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You return to a full breakfast, starting with a dollop of local yogurt and perfectly ripe mango, pineapple and papaya slices, none of which tasted like anything we’ve eaten in the U.S., followed by pancakes or omelets. Lunch was an hour or so later. High tea came next, with just-baked cakes and tarts plus the usual clotted cream and scones. A four-course dinner followed the afternoon game drive.

It was too much but also too good to turn down. We staggered from meal to meal, jet-lagged and overfed.

The trouble with living like this is that you get used to it. Our stomachs expanded to meet the food supply, and the novelty started to wear off. After the first night, it wasn’t a surprise to enter our cabin, with its swimming pool carved into a cliff, and find the floor covered in lit candles, a steamy bubble bath and a chilled bottle of champagne. This was in contrast to our usual vacations spent in rental cabins with nightly rates in the high two figures.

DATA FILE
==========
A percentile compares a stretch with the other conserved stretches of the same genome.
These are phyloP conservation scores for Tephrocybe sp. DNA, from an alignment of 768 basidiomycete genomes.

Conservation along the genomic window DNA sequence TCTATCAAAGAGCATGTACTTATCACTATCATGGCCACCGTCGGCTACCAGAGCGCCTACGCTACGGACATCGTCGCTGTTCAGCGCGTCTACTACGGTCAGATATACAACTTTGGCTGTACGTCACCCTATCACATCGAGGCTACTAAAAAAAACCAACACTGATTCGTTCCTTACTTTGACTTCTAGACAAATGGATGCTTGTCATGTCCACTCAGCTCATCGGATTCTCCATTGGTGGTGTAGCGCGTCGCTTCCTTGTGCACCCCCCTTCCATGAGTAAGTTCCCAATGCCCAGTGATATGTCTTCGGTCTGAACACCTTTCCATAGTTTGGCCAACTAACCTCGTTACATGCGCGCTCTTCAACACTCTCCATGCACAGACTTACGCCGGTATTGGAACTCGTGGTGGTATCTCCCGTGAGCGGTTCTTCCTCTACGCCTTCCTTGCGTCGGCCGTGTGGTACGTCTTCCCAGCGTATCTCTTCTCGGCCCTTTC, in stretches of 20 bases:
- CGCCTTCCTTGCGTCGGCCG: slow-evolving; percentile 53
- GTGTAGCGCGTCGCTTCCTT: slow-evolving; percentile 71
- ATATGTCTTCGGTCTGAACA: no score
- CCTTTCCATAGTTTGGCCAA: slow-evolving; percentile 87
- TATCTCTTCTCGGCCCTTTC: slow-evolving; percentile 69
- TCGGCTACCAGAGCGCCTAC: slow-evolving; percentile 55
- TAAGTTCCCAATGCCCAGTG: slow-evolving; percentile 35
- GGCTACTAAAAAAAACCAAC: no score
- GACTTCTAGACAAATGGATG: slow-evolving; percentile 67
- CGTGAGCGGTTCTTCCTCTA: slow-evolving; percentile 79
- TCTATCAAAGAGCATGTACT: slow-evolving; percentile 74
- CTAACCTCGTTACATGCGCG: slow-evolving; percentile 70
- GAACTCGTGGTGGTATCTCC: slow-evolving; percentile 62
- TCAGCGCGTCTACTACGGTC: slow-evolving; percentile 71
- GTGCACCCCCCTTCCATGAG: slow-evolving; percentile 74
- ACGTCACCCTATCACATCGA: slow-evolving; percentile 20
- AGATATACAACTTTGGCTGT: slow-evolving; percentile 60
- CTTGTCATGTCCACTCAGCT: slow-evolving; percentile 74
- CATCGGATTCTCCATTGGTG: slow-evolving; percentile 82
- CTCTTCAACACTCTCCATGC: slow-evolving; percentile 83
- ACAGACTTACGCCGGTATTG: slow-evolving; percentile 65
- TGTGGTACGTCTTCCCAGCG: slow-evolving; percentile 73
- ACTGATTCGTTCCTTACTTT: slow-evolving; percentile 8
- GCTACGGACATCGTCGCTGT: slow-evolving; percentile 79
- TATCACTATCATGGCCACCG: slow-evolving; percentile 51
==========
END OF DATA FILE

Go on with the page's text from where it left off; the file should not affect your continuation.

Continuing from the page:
So how did we afford the luxury trip? First, we trimmed at least $140 off our nightly bill by avoiding high season, December-March, during the Southern Hemisphere’s summer. Prices drop in April. Locals kept asking why we had picked that time of year, but the weather — that region’s fall — seemed perfect to us.

Still, the trip wouldn’t have been possible without help from family and friends. My wife used an online registry called Traveler’s Joy to describe our honeymoon plans, and the website offered our guests the ability to pick, say, a game drive or a night at the lodge as a wedding gift. Those gifts paid for more than half the trip and made writing thank-you notes a breeze.